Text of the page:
Pneumocystis spp. are obligate fungal pathogens that cause a fatal pneumonia (PCP) in immunocompromised hosts. Few drugs are effective against PCP and there have been no new therapies for its treatment in decades. Typically, PCP has been associated with patients infected with HIV, however, the fulminate pneumonia, PCP, and colonization with Pneumocystis jirovecii (the species infecting humans) are emerging clinical problems in newly susceptible populations in the general and veterans? populations including bone marrow recipients; patients receiving chronic immunotherapy for rheumatoid arthritis and other chronic inflammatory diseases; and cancer chemo- and immunotherapies. The life cycle of Pneumocystis is suggested to contain both an asexual replication cycle and a sexual cycle involving mating with subsequent formation of asci containing 8 ascospores (1). During the previous Merit Review, we showed that echinocandin treatment of rodents infected with P. murina and P. carinii, which target ?-1,3-D-glucan synthesis (BG), depleted the asci which contain BG but large numbers of non-BG expressing life cycle stages remained in the lungs and were unable to proliferate. We further demonstrated that anidulafungin and caspofungin could prevent infection in a prophylactic model, suggesting that formation of asci via the sexual cycle may be required for a productive infection (2). Analysis of gene expression profiles of P. murina in mice treated with anidulafungin, showed strong upregulation of genes associated with sexual replication, though the resulting infections were devoid of asci, the product of sexual reproduction, suggesting that P. murina attempted to undergo sexual replication, but could not due to a lack of BG. Based on these data, we posit that asci, and thus sexual replication, is required to facilitate progression through the life cycle leading to a productive infection. We further posit that presence of asci is required for transmission of Pneumocystis infection. In the present proposal, we will explore 2 critical, but unanswered questions that will lead to a deeper knowledge of the life cycle of Pneumocystis, and also suggest potential vulnerabilities for targeted treatment concomitant with anidulafungin therapy: (1) Is sexual replication required for completion of the life cycle of Pneumocystis? Tracking of the replication status of P. murina during prolonged treatment with anidulafungin by global gene analysis, BG content, and microscopic methods will reveal whether the non-BG expressing forms numbers remain: 1) static over time, 2) increase, or 3) decrease; suggesting: 1) the lack of BG blocks replication; 2) that an asexual or alternative replication phase permits survival of the fungi; or 3) the lack of sexual replication results in elimination of the infection. (2) Can sexual replication rebound after cessation of prolonged anidulafungin treatment? Mice will be treated with anidulafungin for up to 8 weeks, with 2 cessation time points. Mice in the cessation groups will be tracked for microscopic, BG content, and gene expression evidence of asci formation and return of the pneumonia while remaining under immunosuppression. Mice in the treated and cessation groups will be evaluated for their ability to transmit the infection and the critical number of asci needed for transmission. All studies will be conducted in male and female mice, recognizing sex as a biological variable. The echinocandins are clinically available in the United States. Current monotherapy with any echinocandin for PCP is not warranted as withdrawal can result in return of the pneumonia. The results of the proposed studies will have immediate clinical relevance by determining the length of time viable Pneumocystis can remain in the lungs with concurrent anidulafungin treatment, providing a rationale for duration of therapy with eradication as the goal. They will also identify whether immunosuppressed mice can transmit the infection after withdrawal of anidulafungin and if there is a critical number of asci needed. The studies will also elaborate the life cycle of Pneumocystis and suggest new target strategies.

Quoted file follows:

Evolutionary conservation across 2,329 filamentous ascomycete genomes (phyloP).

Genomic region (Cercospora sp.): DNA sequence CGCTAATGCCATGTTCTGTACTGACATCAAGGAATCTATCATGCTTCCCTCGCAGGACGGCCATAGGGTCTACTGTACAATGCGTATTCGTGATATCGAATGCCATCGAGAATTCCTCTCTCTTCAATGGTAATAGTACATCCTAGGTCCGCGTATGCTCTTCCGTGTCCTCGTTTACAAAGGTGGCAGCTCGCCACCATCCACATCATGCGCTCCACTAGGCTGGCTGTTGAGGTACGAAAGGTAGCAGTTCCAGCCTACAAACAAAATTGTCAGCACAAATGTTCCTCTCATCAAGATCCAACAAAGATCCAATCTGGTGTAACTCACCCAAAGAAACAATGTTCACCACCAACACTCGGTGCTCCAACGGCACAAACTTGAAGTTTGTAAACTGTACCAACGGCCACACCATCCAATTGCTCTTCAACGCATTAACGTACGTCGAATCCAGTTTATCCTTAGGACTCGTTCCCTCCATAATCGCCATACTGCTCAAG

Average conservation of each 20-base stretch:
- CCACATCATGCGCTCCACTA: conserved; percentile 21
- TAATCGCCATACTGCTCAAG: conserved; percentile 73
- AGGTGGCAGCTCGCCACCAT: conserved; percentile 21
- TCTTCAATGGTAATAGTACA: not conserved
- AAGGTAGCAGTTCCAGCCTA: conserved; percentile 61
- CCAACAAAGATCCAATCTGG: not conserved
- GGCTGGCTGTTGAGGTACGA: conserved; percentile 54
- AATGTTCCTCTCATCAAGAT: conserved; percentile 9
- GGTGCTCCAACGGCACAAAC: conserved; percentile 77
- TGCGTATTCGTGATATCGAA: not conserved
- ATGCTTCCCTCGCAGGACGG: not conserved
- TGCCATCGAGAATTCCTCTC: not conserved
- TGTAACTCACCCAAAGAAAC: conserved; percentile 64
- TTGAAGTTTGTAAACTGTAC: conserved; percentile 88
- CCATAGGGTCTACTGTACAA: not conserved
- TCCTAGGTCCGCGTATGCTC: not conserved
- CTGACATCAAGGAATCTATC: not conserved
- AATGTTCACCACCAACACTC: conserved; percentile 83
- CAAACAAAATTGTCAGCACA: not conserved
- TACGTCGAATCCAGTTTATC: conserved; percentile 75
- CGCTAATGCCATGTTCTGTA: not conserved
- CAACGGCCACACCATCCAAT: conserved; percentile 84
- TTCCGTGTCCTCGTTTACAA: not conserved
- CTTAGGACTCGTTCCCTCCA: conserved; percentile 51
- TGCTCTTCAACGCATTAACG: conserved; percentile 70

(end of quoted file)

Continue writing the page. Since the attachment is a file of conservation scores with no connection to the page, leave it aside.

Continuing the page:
Public Health Relevance

Pneumocystis causes an oftentimes lethal pneumonia (PCP) in humans with compromised immune status. Today, this includes not only HIV (+) patients, but also those on a variety of immune- and chemo-therapies. Over 28,000 HIV (+) US veterans receive care from the VA; over 10,000 HIV (-) veterans take anti-TNF-alpha inhibitors for management of chronic arthritides; 40,000 have cancer diagnoses; and 42,000 have COPD in the context of HIV. All are at high risk for PCP. Previous studies supported by the VA allowed us to report several properties unique to echinocandin-treated Pneumocystis, including the depletion of asci, leading to the inability to transmit the infection while under treatment and when given prophylactically, could prevent the infection. We posit that the sexual cycle resulting in asci formation, is necessary for a productive infection. In this proposal, we will explore the mechanisms how an echinocandin, anudulafungin, suppresses the sexual cycle of these fungi and whether prolonged treatment will lead to clearance of the infection.

National Institute of Health (NIH)
Veterans Affairs (VA)
Non-HHS Research Projects (I01)
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Cincinnati VA Medical Center Research
United States
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